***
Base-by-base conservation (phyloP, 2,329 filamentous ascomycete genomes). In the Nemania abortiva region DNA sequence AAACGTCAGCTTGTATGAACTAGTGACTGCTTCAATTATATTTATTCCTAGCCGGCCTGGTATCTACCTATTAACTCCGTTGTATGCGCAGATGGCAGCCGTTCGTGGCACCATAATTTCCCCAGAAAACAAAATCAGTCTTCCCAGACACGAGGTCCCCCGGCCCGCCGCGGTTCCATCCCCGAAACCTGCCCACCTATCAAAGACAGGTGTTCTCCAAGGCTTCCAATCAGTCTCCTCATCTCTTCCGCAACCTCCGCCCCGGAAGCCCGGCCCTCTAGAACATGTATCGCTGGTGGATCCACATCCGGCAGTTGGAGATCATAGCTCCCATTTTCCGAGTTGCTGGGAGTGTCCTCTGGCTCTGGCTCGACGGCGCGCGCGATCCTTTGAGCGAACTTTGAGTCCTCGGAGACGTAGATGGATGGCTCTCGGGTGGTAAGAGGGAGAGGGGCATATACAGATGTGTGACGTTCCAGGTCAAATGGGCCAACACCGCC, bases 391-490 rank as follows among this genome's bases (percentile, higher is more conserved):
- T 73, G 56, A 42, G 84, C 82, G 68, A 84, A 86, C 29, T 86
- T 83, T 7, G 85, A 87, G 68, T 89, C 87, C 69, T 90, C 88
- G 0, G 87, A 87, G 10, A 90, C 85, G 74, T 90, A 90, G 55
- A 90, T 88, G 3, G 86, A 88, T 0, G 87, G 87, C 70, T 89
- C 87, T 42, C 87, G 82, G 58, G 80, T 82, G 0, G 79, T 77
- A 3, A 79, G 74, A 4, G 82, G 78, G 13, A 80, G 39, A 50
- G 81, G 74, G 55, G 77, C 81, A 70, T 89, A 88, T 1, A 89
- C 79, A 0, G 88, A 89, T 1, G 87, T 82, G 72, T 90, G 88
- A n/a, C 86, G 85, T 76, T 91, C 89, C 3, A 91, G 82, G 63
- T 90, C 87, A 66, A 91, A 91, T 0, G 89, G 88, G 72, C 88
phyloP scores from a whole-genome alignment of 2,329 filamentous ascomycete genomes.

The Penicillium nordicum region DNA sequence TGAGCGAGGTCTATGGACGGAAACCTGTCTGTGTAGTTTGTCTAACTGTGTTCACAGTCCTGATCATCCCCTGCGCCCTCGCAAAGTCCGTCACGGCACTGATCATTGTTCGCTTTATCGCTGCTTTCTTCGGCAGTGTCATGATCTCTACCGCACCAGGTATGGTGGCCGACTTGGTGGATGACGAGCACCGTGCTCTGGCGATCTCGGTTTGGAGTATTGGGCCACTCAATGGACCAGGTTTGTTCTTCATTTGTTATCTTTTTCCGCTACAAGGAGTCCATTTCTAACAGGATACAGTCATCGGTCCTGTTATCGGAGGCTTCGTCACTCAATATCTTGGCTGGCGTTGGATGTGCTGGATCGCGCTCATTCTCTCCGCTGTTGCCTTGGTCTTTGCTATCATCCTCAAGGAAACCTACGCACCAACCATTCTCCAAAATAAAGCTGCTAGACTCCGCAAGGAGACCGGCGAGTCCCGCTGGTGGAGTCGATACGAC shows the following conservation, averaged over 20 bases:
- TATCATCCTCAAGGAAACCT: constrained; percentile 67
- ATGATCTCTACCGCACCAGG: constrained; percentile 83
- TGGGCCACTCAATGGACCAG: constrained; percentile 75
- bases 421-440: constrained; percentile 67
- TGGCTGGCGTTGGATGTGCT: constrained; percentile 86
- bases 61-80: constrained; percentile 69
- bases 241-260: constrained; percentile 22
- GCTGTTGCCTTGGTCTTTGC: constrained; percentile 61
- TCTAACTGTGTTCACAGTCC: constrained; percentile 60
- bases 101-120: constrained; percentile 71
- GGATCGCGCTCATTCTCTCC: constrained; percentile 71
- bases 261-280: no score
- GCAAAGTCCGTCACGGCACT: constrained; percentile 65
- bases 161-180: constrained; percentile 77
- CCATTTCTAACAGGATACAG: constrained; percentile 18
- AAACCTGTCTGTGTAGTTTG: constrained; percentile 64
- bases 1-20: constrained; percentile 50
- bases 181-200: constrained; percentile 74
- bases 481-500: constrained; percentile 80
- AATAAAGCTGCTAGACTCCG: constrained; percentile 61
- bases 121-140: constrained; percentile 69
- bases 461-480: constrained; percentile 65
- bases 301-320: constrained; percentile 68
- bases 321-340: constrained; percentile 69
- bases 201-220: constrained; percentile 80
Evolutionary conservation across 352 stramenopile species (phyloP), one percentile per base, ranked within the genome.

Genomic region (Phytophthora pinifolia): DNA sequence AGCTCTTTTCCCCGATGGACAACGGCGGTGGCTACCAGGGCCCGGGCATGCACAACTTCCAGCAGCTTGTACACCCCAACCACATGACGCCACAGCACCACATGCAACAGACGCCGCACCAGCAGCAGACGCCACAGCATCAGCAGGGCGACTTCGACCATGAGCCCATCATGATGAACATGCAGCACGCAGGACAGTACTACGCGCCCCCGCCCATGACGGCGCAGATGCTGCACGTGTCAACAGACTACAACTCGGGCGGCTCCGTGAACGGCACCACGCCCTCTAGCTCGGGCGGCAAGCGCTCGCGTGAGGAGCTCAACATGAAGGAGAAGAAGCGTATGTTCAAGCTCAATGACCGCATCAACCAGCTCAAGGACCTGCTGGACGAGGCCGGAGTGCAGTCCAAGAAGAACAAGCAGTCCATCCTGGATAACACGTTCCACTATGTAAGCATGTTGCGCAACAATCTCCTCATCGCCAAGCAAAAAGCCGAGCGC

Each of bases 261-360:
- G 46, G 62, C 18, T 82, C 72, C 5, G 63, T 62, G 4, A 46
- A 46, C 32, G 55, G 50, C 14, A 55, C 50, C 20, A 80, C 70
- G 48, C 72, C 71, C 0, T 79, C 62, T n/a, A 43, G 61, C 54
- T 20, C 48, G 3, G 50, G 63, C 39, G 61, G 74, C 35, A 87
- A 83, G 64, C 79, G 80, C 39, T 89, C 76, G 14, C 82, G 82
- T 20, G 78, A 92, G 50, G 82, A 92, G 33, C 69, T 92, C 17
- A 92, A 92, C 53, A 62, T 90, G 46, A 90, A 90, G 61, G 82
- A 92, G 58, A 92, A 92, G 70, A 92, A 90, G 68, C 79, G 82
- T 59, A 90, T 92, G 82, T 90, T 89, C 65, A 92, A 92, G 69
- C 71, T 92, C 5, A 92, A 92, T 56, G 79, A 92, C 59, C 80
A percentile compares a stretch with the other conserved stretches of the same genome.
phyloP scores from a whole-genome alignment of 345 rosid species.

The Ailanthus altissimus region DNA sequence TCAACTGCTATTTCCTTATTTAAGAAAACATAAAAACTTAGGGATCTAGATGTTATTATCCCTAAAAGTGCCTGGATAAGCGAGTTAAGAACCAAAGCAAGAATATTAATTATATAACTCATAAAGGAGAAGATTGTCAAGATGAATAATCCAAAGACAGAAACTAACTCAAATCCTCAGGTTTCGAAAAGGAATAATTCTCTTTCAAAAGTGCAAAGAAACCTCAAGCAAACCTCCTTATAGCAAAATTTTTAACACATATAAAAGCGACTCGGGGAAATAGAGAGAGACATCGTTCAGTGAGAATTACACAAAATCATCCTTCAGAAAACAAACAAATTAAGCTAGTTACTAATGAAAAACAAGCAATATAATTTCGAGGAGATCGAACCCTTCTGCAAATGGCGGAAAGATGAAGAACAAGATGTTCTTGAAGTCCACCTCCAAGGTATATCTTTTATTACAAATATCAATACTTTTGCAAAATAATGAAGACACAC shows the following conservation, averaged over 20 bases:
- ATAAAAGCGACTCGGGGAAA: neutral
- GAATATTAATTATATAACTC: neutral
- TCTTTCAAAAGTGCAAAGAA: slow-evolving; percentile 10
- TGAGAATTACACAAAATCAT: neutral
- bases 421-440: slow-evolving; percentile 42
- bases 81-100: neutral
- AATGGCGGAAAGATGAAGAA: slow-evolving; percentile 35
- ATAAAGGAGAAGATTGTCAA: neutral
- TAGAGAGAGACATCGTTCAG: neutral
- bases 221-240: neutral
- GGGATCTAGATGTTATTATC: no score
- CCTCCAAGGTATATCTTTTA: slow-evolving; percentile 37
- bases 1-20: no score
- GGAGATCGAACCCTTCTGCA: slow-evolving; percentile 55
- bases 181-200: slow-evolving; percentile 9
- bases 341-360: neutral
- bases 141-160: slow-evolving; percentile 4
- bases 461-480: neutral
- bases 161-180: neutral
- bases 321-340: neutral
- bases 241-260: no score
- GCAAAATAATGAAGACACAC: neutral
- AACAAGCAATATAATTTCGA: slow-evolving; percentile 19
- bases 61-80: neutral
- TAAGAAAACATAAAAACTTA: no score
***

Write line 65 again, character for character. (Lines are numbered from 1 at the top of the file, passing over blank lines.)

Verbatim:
- GGGATCTAGATGTTATTATC: no score